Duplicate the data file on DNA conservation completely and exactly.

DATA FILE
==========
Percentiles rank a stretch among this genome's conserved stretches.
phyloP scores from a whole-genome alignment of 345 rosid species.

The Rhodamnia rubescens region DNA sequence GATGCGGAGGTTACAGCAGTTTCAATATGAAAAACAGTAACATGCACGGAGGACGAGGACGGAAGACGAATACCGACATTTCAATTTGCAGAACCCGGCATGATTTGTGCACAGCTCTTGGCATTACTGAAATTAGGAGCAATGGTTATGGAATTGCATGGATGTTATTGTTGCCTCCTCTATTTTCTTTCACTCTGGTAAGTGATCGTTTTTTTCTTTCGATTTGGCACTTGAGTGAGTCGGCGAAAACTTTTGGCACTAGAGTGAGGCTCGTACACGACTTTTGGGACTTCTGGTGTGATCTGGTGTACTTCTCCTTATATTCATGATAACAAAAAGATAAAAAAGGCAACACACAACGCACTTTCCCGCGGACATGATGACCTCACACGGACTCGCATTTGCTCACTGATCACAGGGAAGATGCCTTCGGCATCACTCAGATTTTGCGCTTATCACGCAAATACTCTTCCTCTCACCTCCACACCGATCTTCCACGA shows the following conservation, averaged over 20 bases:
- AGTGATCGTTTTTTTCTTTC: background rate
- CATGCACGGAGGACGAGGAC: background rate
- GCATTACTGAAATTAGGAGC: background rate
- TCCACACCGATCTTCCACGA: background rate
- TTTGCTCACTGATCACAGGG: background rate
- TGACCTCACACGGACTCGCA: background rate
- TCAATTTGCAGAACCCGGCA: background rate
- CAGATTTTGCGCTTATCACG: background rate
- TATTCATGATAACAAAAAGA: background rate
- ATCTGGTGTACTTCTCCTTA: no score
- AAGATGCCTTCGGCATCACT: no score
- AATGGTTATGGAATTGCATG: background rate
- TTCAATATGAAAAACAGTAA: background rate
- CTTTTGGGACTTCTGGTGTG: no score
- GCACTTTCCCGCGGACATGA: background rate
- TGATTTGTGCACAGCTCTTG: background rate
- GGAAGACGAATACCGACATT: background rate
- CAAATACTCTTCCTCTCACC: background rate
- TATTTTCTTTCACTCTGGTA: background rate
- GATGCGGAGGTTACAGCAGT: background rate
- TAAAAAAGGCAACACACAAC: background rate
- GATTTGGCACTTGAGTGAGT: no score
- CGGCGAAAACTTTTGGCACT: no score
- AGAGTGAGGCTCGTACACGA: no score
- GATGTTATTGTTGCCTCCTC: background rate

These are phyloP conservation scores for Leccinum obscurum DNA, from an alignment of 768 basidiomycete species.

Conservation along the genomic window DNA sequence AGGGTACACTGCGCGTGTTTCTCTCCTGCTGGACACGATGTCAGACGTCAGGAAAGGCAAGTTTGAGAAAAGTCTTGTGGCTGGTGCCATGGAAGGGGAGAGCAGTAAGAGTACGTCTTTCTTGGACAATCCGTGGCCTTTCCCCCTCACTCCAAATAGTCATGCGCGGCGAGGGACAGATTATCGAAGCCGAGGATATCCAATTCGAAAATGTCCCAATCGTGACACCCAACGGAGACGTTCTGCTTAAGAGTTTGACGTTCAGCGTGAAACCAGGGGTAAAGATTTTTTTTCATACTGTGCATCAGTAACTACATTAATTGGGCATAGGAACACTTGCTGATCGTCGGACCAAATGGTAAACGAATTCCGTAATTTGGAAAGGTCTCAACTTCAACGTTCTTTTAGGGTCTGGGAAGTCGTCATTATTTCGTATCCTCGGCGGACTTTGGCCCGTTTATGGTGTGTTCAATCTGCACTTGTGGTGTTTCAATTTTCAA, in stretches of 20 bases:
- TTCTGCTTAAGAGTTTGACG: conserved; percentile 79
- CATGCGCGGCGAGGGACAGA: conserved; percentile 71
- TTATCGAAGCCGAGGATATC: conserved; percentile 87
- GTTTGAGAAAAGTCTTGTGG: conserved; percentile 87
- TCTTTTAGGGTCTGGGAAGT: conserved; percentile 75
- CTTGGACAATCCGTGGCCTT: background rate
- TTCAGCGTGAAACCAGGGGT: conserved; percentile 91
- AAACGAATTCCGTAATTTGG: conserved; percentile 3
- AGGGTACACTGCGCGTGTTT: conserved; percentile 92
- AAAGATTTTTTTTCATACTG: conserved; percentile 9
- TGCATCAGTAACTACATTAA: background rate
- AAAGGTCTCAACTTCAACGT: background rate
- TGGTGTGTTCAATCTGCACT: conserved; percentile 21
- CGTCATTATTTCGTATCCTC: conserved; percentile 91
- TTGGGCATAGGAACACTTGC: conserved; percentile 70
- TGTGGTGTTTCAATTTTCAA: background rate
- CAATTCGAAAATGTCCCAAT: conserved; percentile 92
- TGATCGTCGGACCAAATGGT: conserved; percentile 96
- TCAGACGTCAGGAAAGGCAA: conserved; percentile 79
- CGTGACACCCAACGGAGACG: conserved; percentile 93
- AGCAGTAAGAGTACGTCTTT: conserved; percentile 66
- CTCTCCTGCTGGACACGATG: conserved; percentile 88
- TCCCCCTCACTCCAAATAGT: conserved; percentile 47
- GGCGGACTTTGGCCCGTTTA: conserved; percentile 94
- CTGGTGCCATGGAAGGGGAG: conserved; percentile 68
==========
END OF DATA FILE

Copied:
Percentiles rank a stretch among this genome's conserved stretches.
phyloP scores from a whole-genome alignment of 345 rosid species.

The Rhodamnia rubescens region DNA sequence GATGCGGAGGTTACAGCAGTTTCAATATGAAAAACAGTAACATGCACGGAGGACGAGGACGGAAGACGAATACCGACATTTCAATTTGCAGAACCCGGCATGATTTGTGCACAGCTCTTGGCATTACTGAAATTAGGAGCAATGGTTATGGAATTGCATGGATGTTATTGTTGCCTCCTCTATTTTCTTTCACTCTGGTAAGTGATCGTTTTTTTCTTTCGATTTGGCACTTGAGTGAGTCGGCGAAAACTTTTGGCACTAGAGTGAGGCTCGTACACGACTTTTGGGACTTCTGGTGTGATCTGGTGTACTTCTCCTTATATTCATGATAACAAAAAGATAAAAAAGGCAACACACAACGCACTTTCCCGCGGACATGATGACCTCACACGGACTCGCATTTGCTCACTGATCACAGGGAAGATGCCTTCGGCATCACTCAGATTTTGCGCTTATCACGCAAATACTCTTCCTCTCACCTCCACACCGATCTTCCACGA shows the following conservation, averaged over 20 bases:
- AGTGATCGTTTTTTTCTTTC: background rate
- CATGCACGGAGGACGAGGAC: background rate
- GCATTACTGAAATTAGGAGC: background rate
- TCCACACCGATCTTCCACGA: background rate
- TTTGCTCACTGATCACAGGG: background rate
- TGACCTCACACGGACTCGCA: background rate
- TCAATTTGCAGAACCCGGCA: background rate
- CAGATTTTGCGCTTATCACG: background rate
- TATTCATGATAACAAAAAGA: background rate
- ATCTGGTGTACTTCTCCTTA: no score
- AAGATGCCTTCGGCATCACT: no score
- AATGGTTATGGAATTGCATG: background rate
- TTCAATATGAAAAACAGTAA: background rate
- CTTTTGGGACTTCTGGTGTG: no score
- GCACTTTCCCGCGGACATGA: background rate
- TGATTTGTGCACAGCTCTTG: background rate
- GGAAGACGAATACCGACATT: background rate
- CAAATACTCTTCCTCTCACC: background rate
- TATTTTCTTTCACTCTGGTA: background rate
- GATGCGGAGGTTACAGCAGT: background rate
- TAAAAAAGGCAACACACAAC: background rate
- GATTTGGCACTTGAGTGAGT: no score
- CGGCGAAAACTTTTGGCACT: no score
- AGAGTGAGGCTCGTACACGA: no score
- GATGTTATTGTTGCCTCCTC: background rate

These are phyloP conservation scores for Leccinum obscurum DNA, from an alignment of 768 basidiomycete species.

Conservation along the genomic window DNA sequence AGGGTACACTGCGCGTGTTTCTCTCCTGCTGGACACGATGTCAGACGTCAGGAAAGGCAAGTTTGAGAAAAGTCTTGTGGCTGGTGCCATGGAAGGGGAGAGCAGTAAGAGTACGTCTTTCTTGGACAATCCGTGGCCTTTCCCCCTCACTCCAAATAGTCATGCGCGGCGAGGGACAGATTATCGAAGCCGAGGATATCCAATTCGAAAATGTCCCAATCGTGACACCCAACGGAGACGTTCTGCTTAAGAGTTTGACGTTCAGCGTGAAACCAGGGGTAAAGATTTTTTTTCATACTGTGCATCAGTAACTACATTAATTGGGCATAGGAACACTTGCTGATCGTCGGACCAAATGGTAAACGAATTCCGTAATTTGGAAAGGTCTCAACTTCAACGTTCTTTTAGGGTCTGGGAAGTCGTCATTATTTCGTATCCTCGGCGGACTTTGGCCCGTTTATGGTGTGTTCAATCTGCACTTGTGGTGTTTCAATTTTCAA, in stretches of 20 bases:
- TTCTGCTTAAGAGTTTGACG: conserved; percentile 79
- CATGCGCGGCGAGGGACAGA: conserved; percentile 71
- TTATCGAAGCCGAGGATATC: conserved; percentile 87
- GTTTGAGAAAAGTCTTGTGG: conserved; percentile 87
- TCTTTTAGGGTCTGGGAAGT: conserved; percentile 75
- CTTGGACAATCCGTGGCCTT: background rate
- TTCAGCGTGAAACCAGGGGT: conserved; percentile 91
- AAACGAATTCCGTAATTTGG: conserved; percentile 3
- AGGGTACACTGCGCGTGTTT: conserved; percentile 92
- AAAGATTTTTTTTCATACTG: conserved; percentile 9
- TGCATCAGTAACTACATTAA: background rate
- AAAGGTCTCAACTTCAACGT: background rate
- TGGTGTGTTCAATCTGCACT: conserved; percentile 21
- CGTCATTATTTCGTATCCTC: conserved; percentile 91
- TTGGGCATAGGAACACTTGC: conserved; percentile 70
- TGTGGTGTTTCAATTTTCAA: background rate
- CAATTCGAAAATGTCCCAAT: conserved; percentile 92
- TGATCGTCGGACCAAATGGT: conserved; percentile 96
- TCAGACGTCAGGAAAGGCAA: conserved; percentile 79
- CGTGACACCCAACGGAGACG: conserved; percentile 93
- AGCAGTAAGAGTACGTCTTT: conserved; percentile 66
- CTCTCCTGCTGGACACGATG: conserved; percentile 88
- TCCCCCTCACTCCAAATAGT: conserved; percentile 47
- GGCGGACTTTGGCCCGTTTA: conserved; percentile 94
- CTGGTGCCATGGAAGGGGAG: conserved; percentile 68